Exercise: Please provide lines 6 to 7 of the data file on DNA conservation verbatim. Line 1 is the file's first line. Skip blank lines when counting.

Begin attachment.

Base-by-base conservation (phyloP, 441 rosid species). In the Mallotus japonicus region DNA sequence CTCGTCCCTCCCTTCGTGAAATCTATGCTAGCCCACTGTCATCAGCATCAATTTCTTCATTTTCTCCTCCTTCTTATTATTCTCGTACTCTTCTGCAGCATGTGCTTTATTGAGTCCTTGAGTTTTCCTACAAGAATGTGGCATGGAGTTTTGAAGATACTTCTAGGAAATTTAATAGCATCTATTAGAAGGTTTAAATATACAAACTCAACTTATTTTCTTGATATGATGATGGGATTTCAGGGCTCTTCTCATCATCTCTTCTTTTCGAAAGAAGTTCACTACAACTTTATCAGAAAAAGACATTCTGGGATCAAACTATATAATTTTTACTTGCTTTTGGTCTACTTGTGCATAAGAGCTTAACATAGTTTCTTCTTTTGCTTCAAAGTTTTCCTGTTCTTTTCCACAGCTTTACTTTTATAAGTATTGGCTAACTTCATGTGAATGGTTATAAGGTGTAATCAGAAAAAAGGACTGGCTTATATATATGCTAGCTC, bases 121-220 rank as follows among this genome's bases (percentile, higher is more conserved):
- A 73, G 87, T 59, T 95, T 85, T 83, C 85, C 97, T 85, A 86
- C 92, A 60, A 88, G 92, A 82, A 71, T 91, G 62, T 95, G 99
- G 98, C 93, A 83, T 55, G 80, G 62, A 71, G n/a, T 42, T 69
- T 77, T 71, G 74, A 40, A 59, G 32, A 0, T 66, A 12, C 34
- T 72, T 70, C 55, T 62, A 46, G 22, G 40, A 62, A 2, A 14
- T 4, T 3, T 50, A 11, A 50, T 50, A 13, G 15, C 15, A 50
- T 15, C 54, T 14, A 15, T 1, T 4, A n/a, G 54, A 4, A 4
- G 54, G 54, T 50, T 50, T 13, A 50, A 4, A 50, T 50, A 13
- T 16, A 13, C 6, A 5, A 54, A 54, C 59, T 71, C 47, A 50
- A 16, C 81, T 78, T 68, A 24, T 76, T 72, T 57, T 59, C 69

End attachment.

- T 72, T 70, C 55, T 62, A 46, G 22, G 40, A 62, A 2, A 14
- T 4, T 3, T 50, A 11, A 50, T 50, A 13, G 15, C 15, A 50